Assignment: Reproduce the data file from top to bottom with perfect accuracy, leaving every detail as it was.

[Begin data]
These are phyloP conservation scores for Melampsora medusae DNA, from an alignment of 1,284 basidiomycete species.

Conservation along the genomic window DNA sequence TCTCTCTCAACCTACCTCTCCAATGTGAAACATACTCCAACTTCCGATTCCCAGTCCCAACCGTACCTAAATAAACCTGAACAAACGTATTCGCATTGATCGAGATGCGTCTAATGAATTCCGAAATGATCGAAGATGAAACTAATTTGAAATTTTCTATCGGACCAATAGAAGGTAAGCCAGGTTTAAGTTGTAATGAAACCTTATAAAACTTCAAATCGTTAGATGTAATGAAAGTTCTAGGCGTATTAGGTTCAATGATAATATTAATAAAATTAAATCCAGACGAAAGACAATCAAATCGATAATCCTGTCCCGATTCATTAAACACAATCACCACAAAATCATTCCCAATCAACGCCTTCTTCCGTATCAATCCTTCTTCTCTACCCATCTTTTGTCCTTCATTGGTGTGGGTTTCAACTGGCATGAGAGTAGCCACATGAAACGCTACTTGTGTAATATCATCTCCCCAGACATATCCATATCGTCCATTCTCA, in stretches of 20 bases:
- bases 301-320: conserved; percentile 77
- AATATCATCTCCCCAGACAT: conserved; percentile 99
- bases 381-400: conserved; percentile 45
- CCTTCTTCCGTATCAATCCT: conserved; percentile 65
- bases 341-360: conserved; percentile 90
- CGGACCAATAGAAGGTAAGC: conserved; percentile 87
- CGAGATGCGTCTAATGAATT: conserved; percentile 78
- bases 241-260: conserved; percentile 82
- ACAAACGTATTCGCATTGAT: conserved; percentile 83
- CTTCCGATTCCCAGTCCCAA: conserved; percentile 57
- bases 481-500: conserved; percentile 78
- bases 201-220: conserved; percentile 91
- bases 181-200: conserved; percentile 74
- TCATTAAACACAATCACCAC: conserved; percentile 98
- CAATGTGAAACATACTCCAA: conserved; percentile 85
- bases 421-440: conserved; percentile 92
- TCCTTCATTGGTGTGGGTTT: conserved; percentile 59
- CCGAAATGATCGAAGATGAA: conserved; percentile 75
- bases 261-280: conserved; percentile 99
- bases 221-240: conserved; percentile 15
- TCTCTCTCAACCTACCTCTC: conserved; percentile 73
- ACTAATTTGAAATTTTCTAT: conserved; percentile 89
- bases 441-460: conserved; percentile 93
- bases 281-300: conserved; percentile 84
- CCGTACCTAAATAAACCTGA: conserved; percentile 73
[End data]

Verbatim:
These are phyloP conservation scores for Melampsora medusae DNA, from an alignment of 1,284 basidiomycete species.

Conservation along the genomic window DNA sequence TCTCTCTCAACCTACCTCTCCAATGTGAAACATACTCCAACTTCCGATTCCCAGTCCCAACCGTACCTAAATAAACCTGAACAAACGTATTCGCATTGATCGAGATGCGTCTAATGAATTCCGAAATGATCGAAGATGAAACTAATTTGAAATTTTCTATCGGACCAATAGAAGGTAAGCCAGGTTTAAGTTGTAATGAAACCTTATAAAACTTCAAATCGTTAGATGTAATGAAAGTTCTAGGCGTATTAGGTTCAATGATAATATTAATAAAATTAAATCCAGACGAAAGACAATCAAATCGATAATCCTGTCCCGATTCATTAAACACAATCACCACAAAATCATTCCCAATCAACGCCTTCTTCCGTATCAATCCTTCTTCTCTACCCATCTTTTGTCCTTCATTGGTGTGGGTTTCAACTGGCATGAGAGTAGCCACATGAAACGCTACTTGTGTAATATCATCTCCCCAGACATATCCATATCGTCCATTCTCA, in stretches of 20 bases:
- bases 301-320: conserved; percentile 77
- AATATCATCTCCCCAGACAT: conserved; percentile 99
- bases 381-400: conserved; percentile 45
- CCTTCTTCCGTATCAATCCT: conserved; percentile 65
- bases 341-360: conserved; percentile 90
- CGGACCAATAGAAGGTAAGC: conserved; percentile 87
- CGAGATGCGTCTAATGAATT: conserved; percentile 78
- bases 241-260: conserved; percentile 82
- ACAAACGTATTCGCATTGAT: conserved; percentile 83
- CTTCCGATTCCCAGTCCCAA: conserved; percentile 57
- bases 481-500: conserved; percentile 78
- bases 201-220: conserved; percentile 91
- bases 181-200: conserved; percentile 74
- TCATTAAACACAATCACCAC: conserved; percentile 98
- CAATGTGAAACATACTCCAA: conserved; percentile 85
- bases 421-440: conserved; percentile 92
- TCCTTCATTGGTGTGGGTTT: conserved; percentile 59
- CCGAAATGATCGAAGATGAA: conserved; percentile 75
- bases 261-280: conserved; percentile 99
- bases 221-240: conserved; percentile 15
- TCTCTCTCAACCTACCTCTC: conserved; percentile 73
- ACTAATTTGAAATTTTCTAT: conserved; percentile 89
- bases 441-460: conserved; percentile 93
- bases 281-300: conserved; percentile 84
- CCGTACCTAAATAAACCTGA: conserved; percentile 73